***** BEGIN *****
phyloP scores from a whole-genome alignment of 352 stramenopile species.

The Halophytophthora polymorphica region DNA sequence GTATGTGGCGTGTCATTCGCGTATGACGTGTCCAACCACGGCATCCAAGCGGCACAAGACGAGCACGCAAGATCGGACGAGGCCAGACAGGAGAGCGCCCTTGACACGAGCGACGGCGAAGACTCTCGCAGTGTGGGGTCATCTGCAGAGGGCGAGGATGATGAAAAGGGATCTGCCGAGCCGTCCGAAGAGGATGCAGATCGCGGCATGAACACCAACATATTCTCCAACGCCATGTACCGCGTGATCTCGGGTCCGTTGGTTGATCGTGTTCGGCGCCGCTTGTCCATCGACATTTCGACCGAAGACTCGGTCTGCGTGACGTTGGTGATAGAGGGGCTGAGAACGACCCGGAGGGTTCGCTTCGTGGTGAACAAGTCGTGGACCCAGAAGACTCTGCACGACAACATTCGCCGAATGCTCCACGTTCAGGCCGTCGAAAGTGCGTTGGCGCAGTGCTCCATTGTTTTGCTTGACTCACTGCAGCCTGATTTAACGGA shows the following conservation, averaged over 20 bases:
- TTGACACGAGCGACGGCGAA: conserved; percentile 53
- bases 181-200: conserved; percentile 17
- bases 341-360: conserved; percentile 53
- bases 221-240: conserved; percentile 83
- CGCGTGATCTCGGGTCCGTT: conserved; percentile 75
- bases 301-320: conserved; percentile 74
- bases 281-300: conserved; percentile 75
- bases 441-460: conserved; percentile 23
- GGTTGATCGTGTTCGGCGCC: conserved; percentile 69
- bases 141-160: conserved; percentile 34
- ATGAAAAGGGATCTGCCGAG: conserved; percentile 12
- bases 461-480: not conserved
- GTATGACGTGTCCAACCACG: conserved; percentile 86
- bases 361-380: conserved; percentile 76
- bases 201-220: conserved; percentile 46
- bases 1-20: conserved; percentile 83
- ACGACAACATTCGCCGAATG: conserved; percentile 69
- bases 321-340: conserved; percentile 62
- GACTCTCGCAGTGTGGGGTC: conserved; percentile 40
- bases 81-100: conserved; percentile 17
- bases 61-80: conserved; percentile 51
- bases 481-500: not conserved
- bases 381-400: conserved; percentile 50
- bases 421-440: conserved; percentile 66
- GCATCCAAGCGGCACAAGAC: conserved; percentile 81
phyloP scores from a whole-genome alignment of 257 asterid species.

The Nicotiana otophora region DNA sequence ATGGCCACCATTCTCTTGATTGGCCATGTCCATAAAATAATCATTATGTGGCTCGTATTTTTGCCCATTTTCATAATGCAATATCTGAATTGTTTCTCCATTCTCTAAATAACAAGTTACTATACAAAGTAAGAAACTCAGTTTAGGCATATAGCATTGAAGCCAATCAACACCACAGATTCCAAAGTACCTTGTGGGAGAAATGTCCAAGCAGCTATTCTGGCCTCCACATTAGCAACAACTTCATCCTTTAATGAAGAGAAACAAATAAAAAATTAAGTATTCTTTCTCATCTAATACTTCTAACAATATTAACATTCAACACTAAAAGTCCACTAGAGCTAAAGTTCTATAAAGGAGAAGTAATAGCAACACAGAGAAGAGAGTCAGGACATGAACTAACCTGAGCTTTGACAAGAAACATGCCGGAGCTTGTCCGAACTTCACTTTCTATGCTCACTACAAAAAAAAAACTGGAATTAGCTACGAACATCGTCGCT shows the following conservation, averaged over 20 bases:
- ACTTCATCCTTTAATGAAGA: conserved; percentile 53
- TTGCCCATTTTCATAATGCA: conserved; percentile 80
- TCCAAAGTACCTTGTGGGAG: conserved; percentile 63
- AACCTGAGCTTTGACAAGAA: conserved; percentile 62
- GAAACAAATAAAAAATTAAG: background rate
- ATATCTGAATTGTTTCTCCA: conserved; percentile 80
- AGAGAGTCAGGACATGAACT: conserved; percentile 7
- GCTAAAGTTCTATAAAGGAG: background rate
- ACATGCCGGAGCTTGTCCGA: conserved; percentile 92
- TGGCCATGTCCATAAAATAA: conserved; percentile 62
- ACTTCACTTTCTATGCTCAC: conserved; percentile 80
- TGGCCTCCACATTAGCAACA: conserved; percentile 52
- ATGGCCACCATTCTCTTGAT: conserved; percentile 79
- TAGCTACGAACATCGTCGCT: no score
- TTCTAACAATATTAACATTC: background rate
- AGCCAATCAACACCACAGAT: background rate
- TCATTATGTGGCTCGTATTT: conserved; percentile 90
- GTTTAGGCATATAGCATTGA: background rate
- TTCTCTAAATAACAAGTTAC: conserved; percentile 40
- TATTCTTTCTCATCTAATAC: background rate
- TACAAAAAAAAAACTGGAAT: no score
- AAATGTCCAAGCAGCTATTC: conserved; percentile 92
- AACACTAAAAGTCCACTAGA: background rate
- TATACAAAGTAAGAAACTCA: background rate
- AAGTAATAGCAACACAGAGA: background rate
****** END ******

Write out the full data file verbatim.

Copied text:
phyloP scores from a whole-genome alignment of 352 stramenopile species.

The Halophytophthora polymorphica region DNA sequence GTATGTGGCGTGTCATTCGCGTATGACGTGTCCAACCACGGCATCCAAGCGGCACAAGACGAGCACGCAAGATCGGACGAGGCCAGACAGGAGAGCGCCCTTGACACGAGCGACGGCGAAGACTCTCGCAGTGTGGGGTCATCTGCAGAGGGCGAGGATGATGAAAAGGGATCTGCCGAGCCGTCCGAAGAGGATGCAGATCGCGGCATGAACACCAACATATTCTCCAACGCCATGTACCGCGTGATCTCGGGTCCGTTGGTTGATCGTGTTCGGCGCCGCTTGTCCATCGACATTTCGACCGAAGACTCGGTCTGCGTGACGTTGGTGATAGAGGGGCTGAGAACGACCCGGAGGGTTCGCTTCGTGGTGAACAAGTCGTGGACCCAGAAGACTCTGCACGACAACATTCGCCGAATGCTCCACGTTCAGGCCGTCGAAAGTGCGTTGGCGCAGTGCTCCATTGTTTTGCTTGACTCACTGCAGCCTGATTTAACGGA shows the following conservation, averaged over 20 bases:
- TTGACACGAGCGACGGCGAA: conserved; percentile 53
- bases 181-200: conserved; percentile 17
- bases 341-360: conserved; percentile 53
- bases 221-240: conserved; percentile 83
- CGCGTGATCTCGGGTCCGTT: conserved; percentile 75
- bases 301-320: conserved; percentile 74
- bases 281-300: conserved; percentile 75
- bases 441-460: conserved; percentile 23
- GGTTGATCGTGTTCGGCGCC: conserved; percentile 69
- bases 141-160: conserved; percentile 34
- ATGAAAAGGGATCTGCCGAG: conserved; percentile 12
- bases 461-480: not conserved
- GTATGACGTGTCCAACCACG: conserved; percentile 86
- bases 361-380: conserved; percentile 76
- bases 201-220: conserved; percentile 46
- bases 1-20: conserved; percentile 83
- ACGACAACATTCGCCGAATG: conserved; percentile 69
- bases 321-340: conserved; percentile 62
- GACTCTCGCAGTGTGGGGTC: conserved; percentile 40
- bases 81-100: conserved; percentile 17
- bases 61-80: conserved; percentile 51
- bases 481-500: not conserved
- bases 381-400: conserved; percentile 50
- bases 421-440: conserved; percentile 66
- GCATCCAAGCGGCACAAGAC: conserved; percentile 81
phyloP scores from a whole-genome alignment of 257 asterid species.

The Nicotiana otophora region DNA sequence ATGGCCACCATTCTCTTGATTGGCCATGTCCATAAAATAATCATTATGTGGCTCGTATTTTTGCCCATTTTCATAATGCAATATCTGAATTGTTTCTCCATTCTCTAAATAACAAGTTACTATACAAAGTAAGAAACTCAGTTTAGGCATATAGCATTGAAGCCAATCAACACCACAGATTCCAAAGTACCTTGTGGGAGAAATGTCCAAGCAGCTATTCTGGCCTCCACATTAGCAACAACTTCATCCTTTAATGAAGAGAAACAAATAAAAAATTAAGTATTCTTTCTCATCTAATACTTCTAACAATATTAACATTCAACACTAAAAGTCCACTAGAGCTAAAGTTCTATAAAGGAGAAGTAATAGCAACACAGAGAAGAGAGTCAGGACATGAACTAACCTGAGCTTTGACAAGAAACATGCCGGAGCTTGTCCGAACTTCACTTTCTATGCTCACTACAAAAAAAAAACTGGAATTAGCTACGAACATCGTCGCT shows the following conservation, averaged over 20 bases:
- ACTTCATCCTTTAATGAAGA: conserved; percentile 53
- TTGCCCATTTTCATAATGCA: conserved; percentile 80
- TCCAAAGTACCTTGTGGGAG: conserved; percentile 63
- AACCTGAGCTTTGACAAGAA: conserved; percentile 62
- GAAACAAATAAAAAATTAAG: background rate
- ATATCTGAATTGTTTCTCCA: conserved; percentile 80
- AGAGAGTCAGGACATGAACT: conserved; percentile 7
- GCTAAAGTTCTATAAAGGAG: background rate
- ACATGCCGGAGCTTGTCCGA: conserved; percentile 92
- TGGCCATGTCCATAAAATAA: conserved; percentile 62
- ACTTCACTTTCTATGCTCAC: conserved; percentile 80
- TGGCCTCCACATTAGCAACA: conserved; percentile 52
- ATGGCCACCATTCTCTTGAT: conserved; percentile 79
- TAGCTACGAACATCGTCGCT: no score
- TTCTAACAATATTAACATTC: background rate
- AGCCAATCAACACCACAGAT: background rate
- TCATTATGTGGCTCGTATTT: conserved; percentile 90
- GTTTAGGCATATAGCATTGA: background rate
- TTCTCTAAATAACAAGTTAC: conserved; percentile 40
- TATTCTTTCTCATCTAATAC: background rate
- TACAAAAAAAAAACTGGAAT: no score
- AAATGTCCAAGCAGCTATTC: conserved; percentile 92
- AACACTAAAAGTCCACTAGA: background rate
- TATACAAAGTAAGAAACTCA: background rate
- AAGTAATAGCAACACAGAGA: background rate